In record Powerball game, a look at winners and losers
When the largest-ever lottery prize is finally awarded, the winners and losers will extend well beyond the lucky few who hit the jackpot and the multitudes of disappointed ticket buyers. Here's a breakdown of how Powerball affects the players, the public and others.
WINNER: GOVERNMENT PROGRAMS
The biggest Powerball winner is actually state government in the jurisdictions that participate. That's 44 states as well as the District of Columbia, the U.S. Virgin Islands and Puerto Rico.
Each jurisdiction spends the money raised through the lottery differently, with the rules determined by state Legislatures. In some states, the money goes directly to education or college scholarships. Elsewhere, it might fund transportation. Some states send it to their general fund, where lawmakers decide how to use it.
The money raised by a state depends on ticket sales, with larger-population states usually generating more money.
In fiscal year 2015, for example, Powerball and other lottery games generated $74.5 million for Iowa's general fund. In California, the nation's most populous state, the games raised about $1.3 billion for education in the 2014 fiscal year.
WINNER: CONVENIENCE STORE OWNERS
Owners of convenience stores and other ticket-selling locations earn a small percentage of each sale, but more important, people often buy something extra when they stop for Powerball tickets.
The Kum & Go chain, which has 430 gas stations and convenience stores in 11 mostly Midwestern states, has seen a significant increase in sales from the Powerball rush, though spokeswoman Kristie Bell declined to give specific figures.
At the tiny Marketplace shop in downtown Des Moines, owner Anastasia Walsh said her overall sales have been up about 10 percent in recent weeks because of all the Powerball sales.
"I couldn't do anything else. I couldn't even eat," Walsh said. "I couldn't even sit down because I'm constantly standing up. I mean there's people lined up. It's crazy."
WINNER: THE WINNERS OF SMALLER PRIZES
Lottery officials often note that while the jackpot gets all the attention, far more players get a nice consolation prize of $1 million for matching the five white balls but missing the Powerball. And if they pay an extra dollar when they buy their ticket, that prize can double to $2 million.
In last Saturday's drawing, 25 people matched the five numbers and won $1 million, and three players paid the extra buck and won $2 million. Players also receive much smaller prizes for matching as few as three numbers or just the Powerball.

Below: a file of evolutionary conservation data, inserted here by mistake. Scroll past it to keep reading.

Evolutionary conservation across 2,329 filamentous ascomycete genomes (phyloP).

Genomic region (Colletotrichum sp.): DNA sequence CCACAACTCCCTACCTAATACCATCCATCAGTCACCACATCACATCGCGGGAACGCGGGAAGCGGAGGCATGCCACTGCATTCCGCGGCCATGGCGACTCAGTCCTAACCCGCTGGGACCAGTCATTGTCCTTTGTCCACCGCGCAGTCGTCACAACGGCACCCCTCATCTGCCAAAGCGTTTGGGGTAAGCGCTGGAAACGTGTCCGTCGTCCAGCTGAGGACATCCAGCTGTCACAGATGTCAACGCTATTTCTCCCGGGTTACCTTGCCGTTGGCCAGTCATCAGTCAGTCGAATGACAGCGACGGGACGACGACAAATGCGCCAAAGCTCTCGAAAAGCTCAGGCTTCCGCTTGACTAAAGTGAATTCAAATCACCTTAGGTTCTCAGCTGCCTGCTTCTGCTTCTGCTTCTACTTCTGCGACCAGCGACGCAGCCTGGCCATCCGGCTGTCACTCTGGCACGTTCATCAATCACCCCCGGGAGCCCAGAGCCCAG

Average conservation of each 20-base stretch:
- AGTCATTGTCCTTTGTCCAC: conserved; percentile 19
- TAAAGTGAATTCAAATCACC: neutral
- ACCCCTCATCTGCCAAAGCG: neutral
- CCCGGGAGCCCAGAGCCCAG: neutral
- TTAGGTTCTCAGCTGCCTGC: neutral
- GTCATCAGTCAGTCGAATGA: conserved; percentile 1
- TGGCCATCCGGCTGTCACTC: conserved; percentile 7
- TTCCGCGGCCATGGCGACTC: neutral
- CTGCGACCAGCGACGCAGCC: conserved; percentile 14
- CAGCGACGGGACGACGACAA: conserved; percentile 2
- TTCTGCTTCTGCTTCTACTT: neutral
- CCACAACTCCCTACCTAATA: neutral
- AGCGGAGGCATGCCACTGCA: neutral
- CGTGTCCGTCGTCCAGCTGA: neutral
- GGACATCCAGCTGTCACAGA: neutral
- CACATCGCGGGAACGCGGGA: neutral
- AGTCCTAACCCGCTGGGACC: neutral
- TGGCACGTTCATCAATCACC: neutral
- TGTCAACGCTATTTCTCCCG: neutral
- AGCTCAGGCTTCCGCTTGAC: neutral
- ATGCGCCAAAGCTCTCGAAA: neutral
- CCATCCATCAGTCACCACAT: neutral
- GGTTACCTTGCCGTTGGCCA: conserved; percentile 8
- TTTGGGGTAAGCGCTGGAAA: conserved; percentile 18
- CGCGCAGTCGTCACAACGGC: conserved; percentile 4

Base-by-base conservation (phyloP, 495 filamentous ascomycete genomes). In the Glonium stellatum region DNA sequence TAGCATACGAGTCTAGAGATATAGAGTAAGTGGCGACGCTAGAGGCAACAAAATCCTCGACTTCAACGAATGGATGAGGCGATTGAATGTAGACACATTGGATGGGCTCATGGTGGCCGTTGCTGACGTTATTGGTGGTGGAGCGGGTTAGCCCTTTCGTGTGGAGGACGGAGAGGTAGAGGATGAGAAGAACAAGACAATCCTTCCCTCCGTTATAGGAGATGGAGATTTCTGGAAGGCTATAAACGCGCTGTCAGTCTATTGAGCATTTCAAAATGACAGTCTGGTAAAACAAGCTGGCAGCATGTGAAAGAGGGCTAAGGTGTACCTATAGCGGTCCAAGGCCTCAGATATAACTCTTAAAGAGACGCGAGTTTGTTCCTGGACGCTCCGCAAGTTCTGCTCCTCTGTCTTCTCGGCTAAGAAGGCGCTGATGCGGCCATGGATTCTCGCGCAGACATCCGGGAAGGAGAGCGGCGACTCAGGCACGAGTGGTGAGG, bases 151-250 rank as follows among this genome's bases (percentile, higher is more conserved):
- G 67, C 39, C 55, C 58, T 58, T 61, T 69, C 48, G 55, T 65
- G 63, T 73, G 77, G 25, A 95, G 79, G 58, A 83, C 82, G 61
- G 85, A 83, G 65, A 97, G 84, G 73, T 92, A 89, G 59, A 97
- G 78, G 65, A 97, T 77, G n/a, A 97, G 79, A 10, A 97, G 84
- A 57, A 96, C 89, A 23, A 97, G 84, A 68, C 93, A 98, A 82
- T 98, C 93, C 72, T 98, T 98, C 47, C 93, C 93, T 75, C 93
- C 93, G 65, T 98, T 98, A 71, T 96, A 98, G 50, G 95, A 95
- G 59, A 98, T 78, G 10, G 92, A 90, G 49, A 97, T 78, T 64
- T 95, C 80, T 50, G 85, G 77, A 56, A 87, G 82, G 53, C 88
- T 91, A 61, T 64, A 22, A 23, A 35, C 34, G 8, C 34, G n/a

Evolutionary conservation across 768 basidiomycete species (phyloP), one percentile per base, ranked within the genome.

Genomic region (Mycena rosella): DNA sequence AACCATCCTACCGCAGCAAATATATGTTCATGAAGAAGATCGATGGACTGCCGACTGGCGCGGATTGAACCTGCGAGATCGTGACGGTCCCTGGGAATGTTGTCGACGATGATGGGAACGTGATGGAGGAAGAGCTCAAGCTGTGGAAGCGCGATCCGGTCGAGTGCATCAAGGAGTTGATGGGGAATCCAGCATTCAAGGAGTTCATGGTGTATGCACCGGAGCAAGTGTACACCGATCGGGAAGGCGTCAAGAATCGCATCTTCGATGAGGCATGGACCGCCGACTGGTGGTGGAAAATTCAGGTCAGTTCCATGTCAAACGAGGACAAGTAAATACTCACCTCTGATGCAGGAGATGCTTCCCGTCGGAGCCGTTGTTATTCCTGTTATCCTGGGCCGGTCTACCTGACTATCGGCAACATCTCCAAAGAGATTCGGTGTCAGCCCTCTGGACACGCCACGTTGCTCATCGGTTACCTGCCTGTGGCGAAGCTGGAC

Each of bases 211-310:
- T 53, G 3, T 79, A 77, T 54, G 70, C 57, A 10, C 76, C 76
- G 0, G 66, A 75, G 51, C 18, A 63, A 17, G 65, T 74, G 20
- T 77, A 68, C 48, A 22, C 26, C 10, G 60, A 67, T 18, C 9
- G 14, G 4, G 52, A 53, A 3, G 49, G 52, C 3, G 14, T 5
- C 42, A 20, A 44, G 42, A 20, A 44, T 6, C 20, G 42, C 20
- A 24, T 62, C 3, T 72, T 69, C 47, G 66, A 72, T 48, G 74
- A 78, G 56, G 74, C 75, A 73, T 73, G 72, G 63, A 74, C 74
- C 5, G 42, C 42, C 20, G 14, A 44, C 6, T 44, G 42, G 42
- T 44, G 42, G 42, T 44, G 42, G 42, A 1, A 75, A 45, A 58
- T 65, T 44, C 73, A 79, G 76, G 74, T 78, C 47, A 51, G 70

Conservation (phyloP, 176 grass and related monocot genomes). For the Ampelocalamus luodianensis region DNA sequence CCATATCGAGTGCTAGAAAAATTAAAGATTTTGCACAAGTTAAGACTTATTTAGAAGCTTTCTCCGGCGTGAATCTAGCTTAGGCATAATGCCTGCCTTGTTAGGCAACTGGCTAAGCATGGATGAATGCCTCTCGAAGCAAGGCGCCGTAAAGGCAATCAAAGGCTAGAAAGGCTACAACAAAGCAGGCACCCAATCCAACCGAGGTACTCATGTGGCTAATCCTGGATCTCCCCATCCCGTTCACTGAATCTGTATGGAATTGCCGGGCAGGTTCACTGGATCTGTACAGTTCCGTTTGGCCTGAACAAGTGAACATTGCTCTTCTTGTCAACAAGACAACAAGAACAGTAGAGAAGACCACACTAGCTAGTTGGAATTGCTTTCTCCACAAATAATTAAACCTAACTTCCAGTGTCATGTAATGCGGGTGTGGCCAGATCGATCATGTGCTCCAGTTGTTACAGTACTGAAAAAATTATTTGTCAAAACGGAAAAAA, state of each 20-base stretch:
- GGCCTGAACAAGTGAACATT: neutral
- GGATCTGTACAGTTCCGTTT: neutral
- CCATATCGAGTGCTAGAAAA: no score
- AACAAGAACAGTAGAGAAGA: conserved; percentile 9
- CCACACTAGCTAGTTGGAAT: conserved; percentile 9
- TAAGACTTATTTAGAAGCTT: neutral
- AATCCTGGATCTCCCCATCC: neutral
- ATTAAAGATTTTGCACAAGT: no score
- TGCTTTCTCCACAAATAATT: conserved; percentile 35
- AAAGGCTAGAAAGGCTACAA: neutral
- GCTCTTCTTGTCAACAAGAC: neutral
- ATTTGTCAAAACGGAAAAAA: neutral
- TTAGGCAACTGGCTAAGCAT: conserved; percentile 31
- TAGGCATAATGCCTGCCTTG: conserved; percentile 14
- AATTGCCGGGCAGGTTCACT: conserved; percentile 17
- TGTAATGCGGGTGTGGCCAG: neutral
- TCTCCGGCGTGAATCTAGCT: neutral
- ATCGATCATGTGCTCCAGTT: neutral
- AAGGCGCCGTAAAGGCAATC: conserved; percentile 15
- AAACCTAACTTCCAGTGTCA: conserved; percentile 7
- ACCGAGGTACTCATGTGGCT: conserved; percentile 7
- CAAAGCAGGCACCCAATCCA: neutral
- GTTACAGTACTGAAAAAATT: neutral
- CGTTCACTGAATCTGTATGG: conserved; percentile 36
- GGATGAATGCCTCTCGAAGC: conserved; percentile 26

WINNER: THE ACTUAL WINNERS
There hasn't been a winner since early November, and that's why the jackpot has grown so large, from an initial $40 million to $1.5 billion.
As more people play Powerball, the chances for a winner improve, simply because more of the 292.2 million possible number combinations are covered. The chances also grow that more than one person will match the five white balls and one red Powerball, meaning the prize could be divvied up between two or more winners.
A single winner could choose between an annuity paying $1.5 billion over 30 years or a lump sum of $930 million. Those figures are before federal and state taxes, which generally eat up close to half of the money.
LOSER: PROBLEM GAMBLERS
In the past week, calls to the Washington-based National Council on Problem Gambling's help line have soared, largely because of interest in the Powerball jackpot, Executive Director Keith Whyte said.
The council suddenly has so much attention that its website crashed earlier in the week from all the extra traffic.
Whyte said the surge in interest in Powerball is especially difficult on people who have managed to stop gambling but now find their friends and co-workers talking about the big prize.
"It does glamorize it," he said. "It seems like everyone is doing it and if not, what's wrong with you?"
Pity those who study statistics and other forms of math, as so many people across the country dream of a prize against all odds.
The odds of 1 in 292.2 million are even worse than the 1 in 175 million odds that were in place until last fall, when the Powerball system was changed to build bigger jackpots.
"The odds are so large," said Scott A. Norris, an assistant professor of mathematics at Southern Methodist University, "that people don't have any sense of what they mean."
(Copyright 2016 The Associated Press. All rights reserved. This material may not be published, broadcast, rewritten or redistributed.)